“Earlier excavations at Botai sites, conducted by Victor Zaibert of Kokshetau University in Kazakhstan, uncovered piles of horse bones and settlement remains of a people who hunted and herded wild horses for their meat. Dr. Zaibert and Sandra Olsen of the Carnegie Museum of Natural History in Pittsburgh also found traces of bit wear that first raised the possibility that some Botai horses had been harnessed for work and riding. Both Dr. Zaibert and Dr. Olsen are members of the current excavation team that may have fixed the early time and place for the beginning of the horse-human relationship — a relationship that, as Dr. Outram said, has had “immense social and economic significance, advancing communications, transport, food production and warfare.” +++
Botai Horse Culture
The residents of Botai inhabited huts of 25 to 70 square meters in size. Their close relations with horses was proven by the analyses of osteologic materials (90 percent of bones found at the settlements belonged to horses). Botai inhabitants were able to weave and made object from in pottery, wood and bone. Based on objects found in their sites, they interacted with people from the Ural regions, Siberia and Middle Asia. [Source: “Code for Monuments of History and Culture of Kazakhtan, South-Kazakhstan region”, 1994, heritagenet.unesco.kz ***]
Sandra L. Olsen wrote in Natural History magazine, “Circular arrangements of possible postholes suggested a number of enclosures at the Krasnyi Yar settlement. By taking twenty-five soil samples within one such enclosure and comparing them with soil sampled from outside it and from far away from the site, geologists Michael Rosenmeier and Rosemary Capo, of the University of Pittsburgh, discovered obvious differences. When the soil chemistry was analyzed, the area inside the enclosure proved much higher in phosphates, indicating a dense concentration of manure. Because the Botai had no cattle or sheep, it was clear that this was a horse corral. [Source: Sandra L. Olsen, Natural History magazine, May 2008 ]
“Our colleagues Charles French and Maria Kousoulakou, of the University of Cambridge, also identified horse manure in the collapsed remains of houses from Botai and Krasnyi Yar. This probably reflects a practice found even today among Kazakhs, Mongols, and others on the Eurasian steppe: they layer their roofs with livestock manure as a means of insulation.
“The Botai lacked bronze or iron technology, as mentioned earlier. Even so, it is reasonable to conclude that they used simple bridles, hobbles, lassoes, whips, and other tack made from rawhide thongs, as North American Plains Indians often did. Prehistoric rawhide does not survive 5,000 years in a site like Botai, which is shallow and lies out in the open, but tools used to manufacture thongs do. Abundant in all of the Botai settlements is a type of notched tool made from the lower jawbone of a horse; high polish and fine striations along the notch suggest the tool was used to work over strips of rawhide to prevent stretching during use. Horse herders require more thongs than nearly any other society, with the exception of polar peoples, who use them for sleds, snowshoes, and fishing equipment.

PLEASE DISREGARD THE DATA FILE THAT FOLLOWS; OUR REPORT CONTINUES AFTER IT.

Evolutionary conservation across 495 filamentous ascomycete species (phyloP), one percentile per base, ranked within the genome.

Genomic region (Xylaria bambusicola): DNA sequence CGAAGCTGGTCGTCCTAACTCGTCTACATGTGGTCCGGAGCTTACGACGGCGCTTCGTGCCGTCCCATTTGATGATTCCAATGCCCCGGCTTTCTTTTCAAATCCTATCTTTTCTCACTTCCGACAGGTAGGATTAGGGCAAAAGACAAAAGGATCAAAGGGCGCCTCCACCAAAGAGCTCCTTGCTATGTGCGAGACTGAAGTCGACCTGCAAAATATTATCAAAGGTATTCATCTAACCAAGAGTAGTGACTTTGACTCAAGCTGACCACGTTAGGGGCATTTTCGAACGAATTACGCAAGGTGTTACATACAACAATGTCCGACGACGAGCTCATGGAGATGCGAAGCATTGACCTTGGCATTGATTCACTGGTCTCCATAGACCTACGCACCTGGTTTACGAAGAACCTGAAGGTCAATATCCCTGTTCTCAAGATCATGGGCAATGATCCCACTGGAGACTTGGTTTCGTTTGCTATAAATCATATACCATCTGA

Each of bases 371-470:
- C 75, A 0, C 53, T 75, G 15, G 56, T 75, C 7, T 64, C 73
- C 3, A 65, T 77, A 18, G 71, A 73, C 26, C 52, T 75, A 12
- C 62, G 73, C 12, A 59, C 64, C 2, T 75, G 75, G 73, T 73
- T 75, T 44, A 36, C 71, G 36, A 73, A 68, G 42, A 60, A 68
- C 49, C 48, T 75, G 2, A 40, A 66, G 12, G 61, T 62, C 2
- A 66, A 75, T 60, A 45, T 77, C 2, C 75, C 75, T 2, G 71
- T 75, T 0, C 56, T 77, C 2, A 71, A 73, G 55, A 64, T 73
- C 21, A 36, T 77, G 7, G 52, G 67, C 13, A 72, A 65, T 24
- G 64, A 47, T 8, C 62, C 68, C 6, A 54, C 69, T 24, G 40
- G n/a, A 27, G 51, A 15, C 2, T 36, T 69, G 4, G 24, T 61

“As already mentioned, the Botai primarily used horses for food. The high frequencies of butchering marks made by stone knives on the bones tell us that. Compared with the Neolithic hunters who preceded them, the Botai people left behind fewer bones from other game animals. And they also differed by living in large, permanent settlements. The earlier hunters had small transient camps or home bases of one to a few houses. Botai has more than 160 houses, Krasnyi Yar 54, and Vasilkovka 44. The houses, made of adobe and roofed over with saplings and clay, were semi-subterranean. They were arranged in rows along streets and around small plazas. Most of the houses had their corners oriented toward the cardinal directions.
“But to play devil’s advocate, couldn’t these have been communities of horse hunters? Imagine that for decades, if not hundreds of years, a large concentration of people fixed in one place focused on hunting just one type of game in the surrounding region. Eventually, they would exhaust local wild horse herds, making it necessary to go father and farther afield to find prey. Even if small bands of hunters left the village periodically on long-distance missions on foot, they would not be able to return home with enough meat on their backs to feed the whole community. Surely they would broaden their dietary scope and take more deer or wild cattle; but we don’t see that happening at Botai. In addition, wouldn’t they be selective in what parts of a horse carcass they carried back over long distances? But we find bones from the whole horse, even the heavy pelvis and skull, indicating that the animals were probably killed nearby or in the village.